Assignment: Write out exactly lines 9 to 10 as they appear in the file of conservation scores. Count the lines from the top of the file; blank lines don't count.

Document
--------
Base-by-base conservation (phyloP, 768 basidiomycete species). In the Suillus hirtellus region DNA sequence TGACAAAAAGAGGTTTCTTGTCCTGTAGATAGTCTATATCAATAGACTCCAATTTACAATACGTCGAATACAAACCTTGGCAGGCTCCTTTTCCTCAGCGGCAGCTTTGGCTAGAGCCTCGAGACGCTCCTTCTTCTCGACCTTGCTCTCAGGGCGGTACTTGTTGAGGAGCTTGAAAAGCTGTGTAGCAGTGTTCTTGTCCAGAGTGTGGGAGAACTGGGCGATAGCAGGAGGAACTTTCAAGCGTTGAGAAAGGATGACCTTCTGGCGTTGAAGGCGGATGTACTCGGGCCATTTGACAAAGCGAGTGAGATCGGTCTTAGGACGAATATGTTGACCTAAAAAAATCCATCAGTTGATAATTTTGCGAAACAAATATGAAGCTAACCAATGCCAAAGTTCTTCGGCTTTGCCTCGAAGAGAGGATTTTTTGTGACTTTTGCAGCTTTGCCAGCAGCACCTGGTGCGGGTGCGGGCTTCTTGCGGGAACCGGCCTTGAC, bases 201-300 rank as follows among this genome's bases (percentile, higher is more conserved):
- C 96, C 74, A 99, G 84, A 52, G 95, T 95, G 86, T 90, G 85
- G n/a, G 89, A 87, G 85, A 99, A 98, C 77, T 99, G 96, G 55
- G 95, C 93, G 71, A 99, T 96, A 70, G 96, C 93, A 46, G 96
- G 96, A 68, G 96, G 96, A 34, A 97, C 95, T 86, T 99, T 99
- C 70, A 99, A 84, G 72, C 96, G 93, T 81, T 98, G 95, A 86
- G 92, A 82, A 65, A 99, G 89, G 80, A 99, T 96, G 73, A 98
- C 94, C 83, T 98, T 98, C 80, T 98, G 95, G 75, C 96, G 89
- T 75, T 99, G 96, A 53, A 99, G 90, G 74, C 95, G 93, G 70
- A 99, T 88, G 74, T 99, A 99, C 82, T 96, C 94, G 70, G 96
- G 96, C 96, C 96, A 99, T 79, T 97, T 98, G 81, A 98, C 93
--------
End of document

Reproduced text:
- T 75, T 99, G 96, A 53, A 99, G 90, G 74, C 95, G 93, G 70
- A 99, T 88, G 74, T 99, A 99, C 82, T 96, C 94, G 70, G 96